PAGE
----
Monday, October 01, 2007

U.S. gun lobby fights regulating world arms trade

Britain, Japan, Australia and others are pushing for an unprecedented treaty regulating the arms trade worldwide, in a campaign sure to last years and to pit them against a determined American foe, the National Rifle Association.

In what U.N. officials say is an "overwhelming" response, almost 100 governments have submitted ideas for such a treaty, to be reviewed over the next year. There's an "extremely urgent" need for controls on the international gun trade, says Kenya, echoing the sentiment in much of guns-besieged Africa.

But in the U.S., the NRA says it sees a creeping attempt to limit civilian gun ownership within nations — even though the focus now is on setting standards for arms exports and imports.

The international issues "necessarily will come to involve at some point domestic laws and policies regarding firearms," said former congressman Bob Barr, a leading NRA voice on the subject.

"That's not what we're looking at here," countered Greg Puley, of the Control Arms coalition of pro-treaty advocacy groups. "The point is to control trade in weapons that contribute to conflict and atrocities."

The NRA and other U.S. gun lobbyists have helped blunt earlier efforts at the United Nations to rein in the weapons trade. Last December, the U.S. delegation cast the lone negative vote when 153 nations approved a General Assembly resolution initiating this new treaty process.
Of course, the U.S. is the world's top arms supplier, with $16.9 billion dollars worth of agreements cornering 42% percent of the global market. And, according to the article, we haven't even filed a requested report to the United Nations with our views on the proposed treaty.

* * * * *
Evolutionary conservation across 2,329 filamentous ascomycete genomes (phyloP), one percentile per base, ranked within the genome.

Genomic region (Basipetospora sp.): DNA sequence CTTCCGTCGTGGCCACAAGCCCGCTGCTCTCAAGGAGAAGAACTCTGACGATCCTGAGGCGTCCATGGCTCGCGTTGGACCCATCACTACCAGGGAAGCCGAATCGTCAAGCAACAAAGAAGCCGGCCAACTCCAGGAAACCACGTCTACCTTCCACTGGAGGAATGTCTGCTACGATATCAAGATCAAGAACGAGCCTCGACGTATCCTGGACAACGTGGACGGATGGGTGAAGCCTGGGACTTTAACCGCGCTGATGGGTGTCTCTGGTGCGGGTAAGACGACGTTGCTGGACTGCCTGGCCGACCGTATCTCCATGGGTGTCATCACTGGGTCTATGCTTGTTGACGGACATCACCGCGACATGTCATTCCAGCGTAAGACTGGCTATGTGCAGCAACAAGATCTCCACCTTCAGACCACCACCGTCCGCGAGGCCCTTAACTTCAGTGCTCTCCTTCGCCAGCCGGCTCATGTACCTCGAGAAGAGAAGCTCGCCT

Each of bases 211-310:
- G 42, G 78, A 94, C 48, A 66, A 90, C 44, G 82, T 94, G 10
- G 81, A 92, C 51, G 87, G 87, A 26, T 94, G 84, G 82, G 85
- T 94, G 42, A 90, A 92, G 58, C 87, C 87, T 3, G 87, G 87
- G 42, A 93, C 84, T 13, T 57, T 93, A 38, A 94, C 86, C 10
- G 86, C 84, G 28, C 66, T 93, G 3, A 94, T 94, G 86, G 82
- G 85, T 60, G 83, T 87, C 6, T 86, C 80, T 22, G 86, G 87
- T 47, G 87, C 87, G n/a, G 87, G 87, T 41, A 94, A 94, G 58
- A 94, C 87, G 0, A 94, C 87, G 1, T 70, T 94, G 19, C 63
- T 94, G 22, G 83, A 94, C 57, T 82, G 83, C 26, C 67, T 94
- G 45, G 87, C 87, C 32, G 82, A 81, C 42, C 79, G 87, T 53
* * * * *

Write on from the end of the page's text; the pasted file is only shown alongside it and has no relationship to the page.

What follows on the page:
The United States and other industrialized countries generally keep close oversight on arms sales, but dozens of nations have no regulations specific to weapons exports and imports. Only 37 nations, for example, have laws governing the operations of private arms brokers.

In its submission, Britain proposes a legally binding treaty requiring governments to authorize weapons exports only after ascertaining that they will not provoke or prolong armed conflicts, aid in human rights abuses, destabilize countries or undermine peace in other ways.

...Experts estimate one-quarter of the $4 billion-a-year international small arms business involves illicit dealings. Up to a half-million people are believed killed each year by small arms, and more than 600 million such weapons are believed in circulation.
I don't think there's any of us on this site that doesn't support the right of people to own guns (as long as there are reasonable regulations), but as Nat-Wu said, people like this "are going to get America tossed into the dustbin of history." No treaty we'd enter in to would prevent Joe-schmo gun owner from buying or do anything he can't now. Yet, the gun lobby and gun manufacturers oppose what would potentially curb what contributes to mass violence across the globe. The fact that the U.S. isn't taking a lead on this issue is just another example of how extremist and business interest groups have disproportionate influence over our political system and exercise it not just to our detriment, but sometimes the world's. But I digress.

You can sign a petition in support of the effort here.

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